Arts & Architecture

Striking a Balance: Cultural Tourism and the Sustainable Management of Complex Heritage Sites

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10 US-ICOMOS International Symposium Balancing Culture, Conservation and Economic Development: Heritage Tourism in and around the Pacific Rim 18-21 April 2007 in San Francisco, California th STRIKING A BALANCE: CULTURAL TOURISM AND THE SUSTAINABLE MANAGEMENT OF COMPLEX HERITAGE SITES Chris Landorf School of Architecture and Built Environment, The University of Newcastle, University Drive, Callaghan NSW 2308, Australia. ABSTRACT A reality of World Heritage listing for many sites is an increase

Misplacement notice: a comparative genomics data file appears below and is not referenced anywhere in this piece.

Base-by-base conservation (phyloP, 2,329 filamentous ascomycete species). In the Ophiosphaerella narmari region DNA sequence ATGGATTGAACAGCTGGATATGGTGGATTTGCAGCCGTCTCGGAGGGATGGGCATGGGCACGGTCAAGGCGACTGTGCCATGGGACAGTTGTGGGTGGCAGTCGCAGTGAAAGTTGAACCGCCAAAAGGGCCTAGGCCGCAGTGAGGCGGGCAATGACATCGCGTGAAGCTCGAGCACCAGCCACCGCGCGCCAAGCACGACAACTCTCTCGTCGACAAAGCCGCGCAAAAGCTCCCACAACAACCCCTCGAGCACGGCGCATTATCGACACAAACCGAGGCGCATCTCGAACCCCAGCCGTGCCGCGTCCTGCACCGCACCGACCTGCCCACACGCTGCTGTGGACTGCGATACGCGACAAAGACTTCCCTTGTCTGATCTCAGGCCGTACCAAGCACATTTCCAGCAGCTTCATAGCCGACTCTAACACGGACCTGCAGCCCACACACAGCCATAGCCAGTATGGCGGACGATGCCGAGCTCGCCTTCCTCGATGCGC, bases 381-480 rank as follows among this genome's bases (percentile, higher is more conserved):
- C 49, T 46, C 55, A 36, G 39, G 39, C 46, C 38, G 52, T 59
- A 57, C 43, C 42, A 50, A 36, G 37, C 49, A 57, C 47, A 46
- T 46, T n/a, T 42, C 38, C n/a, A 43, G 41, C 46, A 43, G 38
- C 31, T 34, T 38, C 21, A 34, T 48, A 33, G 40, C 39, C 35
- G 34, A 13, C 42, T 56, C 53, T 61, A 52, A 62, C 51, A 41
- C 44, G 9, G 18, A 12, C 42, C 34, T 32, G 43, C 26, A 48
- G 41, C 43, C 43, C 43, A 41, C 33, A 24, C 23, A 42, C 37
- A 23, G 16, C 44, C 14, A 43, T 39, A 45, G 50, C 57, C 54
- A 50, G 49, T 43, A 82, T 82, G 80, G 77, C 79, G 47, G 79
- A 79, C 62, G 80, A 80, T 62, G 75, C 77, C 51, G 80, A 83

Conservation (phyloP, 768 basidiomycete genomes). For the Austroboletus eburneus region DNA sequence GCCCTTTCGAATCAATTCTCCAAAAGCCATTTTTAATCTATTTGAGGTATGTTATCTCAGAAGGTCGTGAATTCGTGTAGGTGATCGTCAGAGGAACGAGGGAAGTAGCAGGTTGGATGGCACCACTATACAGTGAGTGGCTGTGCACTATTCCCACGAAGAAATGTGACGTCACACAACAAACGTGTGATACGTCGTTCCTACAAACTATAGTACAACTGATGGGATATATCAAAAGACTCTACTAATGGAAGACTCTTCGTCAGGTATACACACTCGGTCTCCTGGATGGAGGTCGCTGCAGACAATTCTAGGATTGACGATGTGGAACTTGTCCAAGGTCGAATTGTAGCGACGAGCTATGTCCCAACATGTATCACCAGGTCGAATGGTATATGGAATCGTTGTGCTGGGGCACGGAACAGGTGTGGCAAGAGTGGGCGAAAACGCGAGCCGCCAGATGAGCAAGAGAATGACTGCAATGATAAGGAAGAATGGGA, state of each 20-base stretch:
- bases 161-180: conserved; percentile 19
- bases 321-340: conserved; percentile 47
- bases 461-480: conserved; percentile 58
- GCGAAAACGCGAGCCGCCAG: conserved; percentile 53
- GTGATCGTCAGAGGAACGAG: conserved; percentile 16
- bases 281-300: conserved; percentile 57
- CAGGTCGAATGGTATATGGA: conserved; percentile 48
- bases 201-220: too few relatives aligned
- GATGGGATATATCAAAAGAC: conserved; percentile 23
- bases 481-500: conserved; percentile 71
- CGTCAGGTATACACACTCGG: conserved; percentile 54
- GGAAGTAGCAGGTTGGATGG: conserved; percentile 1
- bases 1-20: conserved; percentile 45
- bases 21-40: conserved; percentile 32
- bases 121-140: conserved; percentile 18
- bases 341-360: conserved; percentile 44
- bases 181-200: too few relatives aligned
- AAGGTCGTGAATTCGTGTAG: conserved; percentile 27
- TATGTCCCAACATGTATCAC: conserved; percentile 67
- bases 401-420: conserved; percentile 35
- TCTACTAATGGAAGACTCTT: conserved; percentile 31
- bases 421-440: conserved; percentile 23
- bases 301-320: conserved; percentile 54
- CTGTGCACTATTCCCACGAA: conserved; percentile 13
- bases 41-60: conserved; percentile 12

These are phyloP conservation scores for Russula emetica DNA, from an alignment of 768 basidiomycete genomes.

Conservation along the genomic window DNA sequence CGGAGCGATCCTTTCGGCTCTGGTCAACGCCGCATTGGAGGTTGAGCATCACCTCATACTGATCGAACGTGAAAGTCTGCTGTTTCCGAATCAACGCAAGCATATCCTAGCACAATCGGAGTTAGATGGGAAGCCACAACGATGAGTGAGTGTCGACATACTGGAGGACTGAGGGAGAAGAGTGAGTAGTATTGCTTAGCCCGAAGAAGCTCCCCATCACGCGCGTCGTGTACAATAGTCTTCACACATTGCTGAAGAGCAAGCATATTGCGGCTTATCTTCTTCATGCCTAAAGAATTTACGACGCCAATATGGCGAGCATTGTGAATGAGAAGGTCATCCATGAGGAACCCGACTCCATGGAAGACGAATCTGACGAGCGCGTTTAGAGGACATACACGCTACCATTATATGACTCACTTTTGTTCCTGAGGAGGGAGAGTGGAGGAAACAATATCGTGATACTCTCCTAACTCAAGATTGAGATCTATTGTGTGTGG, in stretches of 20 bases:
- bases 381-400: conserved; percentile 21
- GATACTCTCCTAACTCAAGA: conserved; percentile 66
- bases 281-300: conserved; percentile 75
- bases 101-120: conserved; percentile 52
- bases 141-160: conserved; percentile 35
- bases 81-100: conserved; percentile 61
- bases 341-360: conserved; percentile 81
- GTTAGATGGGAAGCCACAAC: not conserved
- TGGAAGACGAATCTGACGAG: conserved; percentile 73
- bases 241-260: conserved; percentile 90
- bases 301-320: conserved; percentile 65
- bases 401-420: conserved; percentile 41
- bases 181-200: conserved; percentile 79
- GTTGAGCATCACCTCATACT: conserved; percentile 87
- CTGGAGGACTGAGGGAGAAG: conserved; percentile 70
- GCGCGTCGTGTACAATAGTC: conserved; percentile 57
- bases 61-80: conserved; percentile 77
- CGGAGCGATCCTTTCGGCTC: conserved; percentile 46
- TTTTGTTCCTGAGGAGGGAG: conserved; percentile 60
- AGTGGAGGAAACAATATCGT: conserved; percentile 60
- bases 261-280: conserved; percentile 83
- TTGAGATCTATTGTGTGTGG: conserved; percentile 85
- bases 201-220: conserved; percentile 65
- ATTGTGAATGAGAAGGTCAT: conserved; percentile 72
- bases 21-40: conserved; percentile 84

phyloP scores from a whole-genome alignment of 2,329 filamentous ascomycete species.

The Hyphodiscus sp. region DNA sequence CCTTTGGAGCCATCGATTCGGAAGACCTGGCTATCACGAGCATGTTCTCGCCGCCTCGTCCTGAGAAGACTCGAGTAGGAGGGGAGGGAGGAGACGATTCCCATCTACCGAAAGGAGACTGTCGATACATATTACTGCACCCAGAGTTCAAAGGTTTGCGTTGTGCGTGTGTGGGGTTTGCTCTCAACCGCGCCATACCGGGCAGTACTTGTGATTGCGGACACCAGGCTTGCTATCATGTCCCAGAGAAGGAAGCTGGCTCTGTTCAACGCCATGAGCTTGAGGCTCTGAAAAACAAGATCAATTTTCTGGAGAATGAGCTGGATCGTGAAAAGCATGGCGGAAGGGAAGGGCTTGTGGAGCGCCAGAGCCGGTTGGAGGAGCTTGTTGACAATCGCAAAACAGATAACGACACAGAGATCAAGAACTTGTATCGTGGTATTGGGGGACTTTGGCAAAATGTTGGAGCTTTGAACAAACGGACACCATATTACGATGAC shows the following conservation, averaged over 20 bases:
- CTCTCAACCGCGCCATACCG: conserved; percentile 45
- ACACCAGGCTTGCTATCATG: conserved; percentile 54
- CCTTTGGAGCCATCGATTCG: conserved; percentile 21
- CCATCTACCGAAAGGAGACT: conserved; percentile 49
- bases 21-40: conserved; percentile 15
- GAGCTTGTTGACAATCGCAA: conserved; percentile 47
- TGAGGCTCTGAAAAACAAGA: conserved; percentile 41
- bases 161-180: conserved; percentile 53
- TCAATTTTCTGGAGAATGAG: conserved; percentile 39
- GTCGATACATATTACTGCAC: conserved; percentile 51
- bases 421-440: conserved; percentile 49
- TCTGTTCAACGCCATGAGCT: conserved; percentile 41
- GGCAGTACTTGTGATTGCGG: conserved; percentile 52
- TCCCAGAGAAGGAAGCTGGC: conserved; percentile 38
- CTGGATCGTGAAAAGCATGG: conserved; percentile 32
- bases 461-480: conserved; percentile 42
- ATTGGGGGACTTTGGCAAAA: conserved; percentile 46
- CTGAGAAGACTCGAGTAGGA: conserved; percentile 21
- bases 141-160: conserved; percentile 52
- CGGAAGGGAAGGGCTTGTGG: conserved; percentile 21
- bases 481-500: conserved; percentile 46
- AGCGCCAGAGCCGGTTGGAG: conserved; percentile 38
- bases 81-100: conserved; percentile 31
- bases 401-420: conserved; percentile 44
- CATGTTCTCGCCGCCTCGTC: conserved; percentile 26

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  10 th US-ICOMOS International SymposiumBalancing Culture, Conservation and Economic Development: Heritage Tourism in and around the Pacific Rim18-21 April 2007 in San Francisco, California STRIKING A BALANCE: CULTURAL TOURISM AND THE SUSTAINABLEMANAGEMENT OF COMPLEX HERITAGE SITESChris Landorf School of Architecture and Built Environment, The University of Newcastle, University Drive,Callaghan NSW 2308, Australia. ABSTRACT A reality of World Heritage listing for many sites is an increased pressure to form the basis ofeconomic growth through tourism. This comes with associated issues of site degradation and loss ofconnection between local communities and their heritage. However, recent developments in theWorld Heritage nomination and reporting process indicate a growing awareness of the need to betterbalance environmental conservation with sustainable economic and social development. The issue ofsustainable tourism is of particular concern to complex cultural heritage sites where significance islinked to intangible cultural heritage as much as it is to the tangible built heritage. In order to betterunderstand the sustainability challenges facing complex heritage sites, this paper reports on the extentto which five heritage management plans address the issue of sustainable tourism. Literature drawnfrom the fields of strategic planning and tourism management describes two key themes impacting onsustainable practice – a strategic orientation and stakeholder participation. Content analysis is thenused to determine the extent to which these principles have been integrated into the tourismmanagement process at five World Heritage sites. The five sites are amongst the few on the WorldHeritage list that currently have comprehensive management plans in place. With the new UNESCOadministrative and reporting requirements, these are likely to act as the model for management plansat other sites. It is therefore an opportune time to examine the extent to which they represent anappropriate model for the sustainable management of sites of heritage significance. Key words: cultural tourism, heritage management, sustainable development, sustainable tourism    1. INTRODUCTION There has been growing interest in the impact of tourism activity on World Heritage sites over the past20 years. The pressure of increasing tourist numbers is compounded by the principle at the core ofthe World Heritage Convention, that World Heritage sites belong to everyone and that they should bepreserved for future generations (UNESCO 1972). So, if the significance that allowed a site to gainWorld Heritage Listing is to be maintained, and World Heritage sites are to remain accessible tocurrent and future generations in the face of continued tourism growth, managing tourism activity in asustainable manner is a critical issue.However, the concept of sustainable heritage tourism is not without its problems. Most models ofsustainable development require a holistic approach to the decision-making process that balances theeconomic, environmental and social dimensions of development over time (Johnson 1993). Economicsustainability therefore implies a system of production that satisfies present levels of consumptionwithout compromising future needs. Environmental sustainability requires resources be harvested nofaster that they can be regenerated and wastes be emitted no faster that they can be assimilated bythe environment. Social sustainability assumes economic growth constrained by the requirements ofsocial equity (Basiago 1999). The complexity of achieving a balance across these three dimensions ismanifest. What trade-offs are acceptable and to whom, what criteria are to be measured and how canthey be measured in a practical and comparable manner for the purposes of decision-making. Anyfailure to recognise the contextual, contested and socially constructed nature of the sustainabledevelopment balancing process will only serve to highlight existing inequalities (Rydin et al. 2003) andfurther separate sections of a community from their heritage.Most models of sustainable development also include multiple stakeholder participation and, inparticular, community participation as a cornerstone of the development process. For most WorldHeritage Sites however, defining ‘the community’ is exceptionally problematic (Richards and Hall1998). Is it to be defined on economic, social, spatial or temporal terms and how is the community toparticipate equitably in the sustainable development decision-making process? For some theproposition of truly extensive and equitable community participation in any sustainable developmentprocess is an idealistic concept with little chance of effective implementation (Getz and Jamel 1994;Aas et al. 2005). Yet failure to adequately reconcile the full range of opinions present in anycommunity is likely to exclude many from the potential benefits of tourism and reduce theeffectiveness of sustainable tourism initiatives (Simpson 2001).In the light of recent recognition of the need to manage tourism at World Heritage sites sustainably(Garrod and Fyall 2000; Pedersen 2002), it might be expected to feature significantly in sitemanagement plans. The remainder of this paper will test the validity of this expectation. This studyanalysed the management plans of five UK World Heritage Sites to identify their approach to the2    sustainable management of tourism. Evidence of two key concepts were assessed – the use of astrategic approach to tourism planning and the level of stakeholder participation in that planningprocess. The assumption is that sustainable tourism is a desirable goal for World Heritage Sites, thatextensive stakeholder participation will contribute to sustainable heritage tourism and strategicplanning is an appropriate framework within which sustainable heritage tourism can occur.As a foundation for the concept of sustainable heritage tourism, the next section of the paper willprovide a brief examination of the theoretical basis of sustainable tourism and the concept of culturalheritage tourism. This is followed by a discussion of the methodology used and an analysis of thefindings to indicate the planning approach at each site and the extent of stakeholder participation inthat planning process. Finally, conclusions are drawn concerning the extent that the planning modelcurrently in use at the five UK sites represents an appropriate model for the sustainable managementof heritage tourism elsewhere. 2. SUSTAINABILITY AND CULTURAL TOURISM The concept of sustainable development  Despite widespread consensus about the general objective of sustainable development, the conceptremains contentious and definitions abound as people from a variety of fields apply it in differentcontexts. In exploring the application of sustainable development to tourism, Sharpley (2000:2) notesthe concept has been criticised for being both ambiguous and contradictory. The debate is furthercomplicated by those who argue for a flexible approach to balancing economic development andenvironmental preservation, dependent on circumstance (Hunter 1997). While there is a recognisedneed for continued growth in the Third World to equitably meet basic human needs, such acontingency approach fails to address the need for a corresponding reduction in economic growth inthe Developed World in order to achieve a sustainable global balance (Mowforth and Munt 1998).The most widely used definition was proposed in 1987 by the World Commission on Environment andDevelopment (WCED) which defined sustainable development as “. . . development that meets theneeds of the present without compromising the ability of future generations to meet their own needs.”The foundation of the WCED definition is a state of equilibrium across three interdependentsustainability dimensions – economic, environmental and social (Johnson 1993; Basiago 1999). Agenda 21 operationalised the sustainability concept by proposing a number of tangible strategies toachieve sustainability across the three dimensions shown in Table 1. Despite ongoing criticism,(Mowforth and Munt 1998; Agyeman and Evans 2003; Littig and Greißler 2005), the WCED definitionand Agenda 21 remain the prevailing conceptual influence on world economic development and theone adopted in the remainder of this paper.3    Having accepted that the fundamental objective of sustainable development is a valid and desirableone, the primary concern is to now consider what processes might contribute to the sustainablemanagement of tourist activity at heritage sites. Sharpley (2000) identifies three principles forsustainable tourism development that provide a useful framework for consideration. These are anyform of sustainable development should be underpinned by a holistic planning framework, a long-termfocus, and equitable access to the benefits of development. Simpson (2001) refined these principlesfurther as the active participation of stakeholders and the use of a strategic planning framework. Sustainability and stakeholder participation  As an idealistic concept, the meaningful engagement of multiple stakeholder groups throughout thedecision-making process is widely accepted as pivotal in achieving a collective sense of responsibilityfor the sustainable development of any resource. However, significant problems lie with both theidentification of legitimate and representative stakeholders (Richards and Hall 2000), and their activeand equitable engagement in the decision-making process (Jamal and Getz, 1995; Ass et al. 2005).With infrastructure and social equity issues most problematic in the growing cities of the world it is notsurprising that a number of sustainable development paradigms that support local communityparticipation have emerged from the field of urban and regional planning (Basiago 1998; Timothy1998). Included amongst these paradigms is the concept of collaborative planning where theinvolvement of all stakeholders in the decision-making process is recognised to provide benefits thatcould not otherwise be realised by stakeholders acting independently. The concept is well supportedin the management literature (Huxham and Vangen 2000; Wilson and Boyle 2006) and increasingly inthe tourism literature (Jamal and Getz 1995; Sharpley 2000; Simpson 2001; Ass et al. 2005). Sustainability and strategic planning  While the premise that sustainability requires the reconciliation of a variety of viewpoints is wellsupported, there is also strong support for the use of a formal planning process that recognises acircular model of cause and effect beyond the immediate activities of an organisation (Timothy 1998;Simpson 2001). One of the primary criticisms levelled at tourism is the lack of a holistic approach toits role in broader economic, environmental and social systems (Hunter 1997; Welford et al. 1999;Sharpley 2000; Milne and Ateljevic 2001; Teo 2002). Strategic planning is suggested as a frameworkthat not only adopts a holistic perspective but one that is future oriented and stakeholder engaging.The strategic planning concept is a foundation of conventional management theory (Mintzberg 1994;Johnson and Scholes 1999; Viljoen and Dann 2000) and in general use amongst many tourismorganisations (Athiyaman and Robertson 1995; Phillips and Moutinho 2000). Strategic planning alsoembodies the criteria necessary for sustainable development and is suggested here as an appropriateplanning framework for sustainable heritage management.4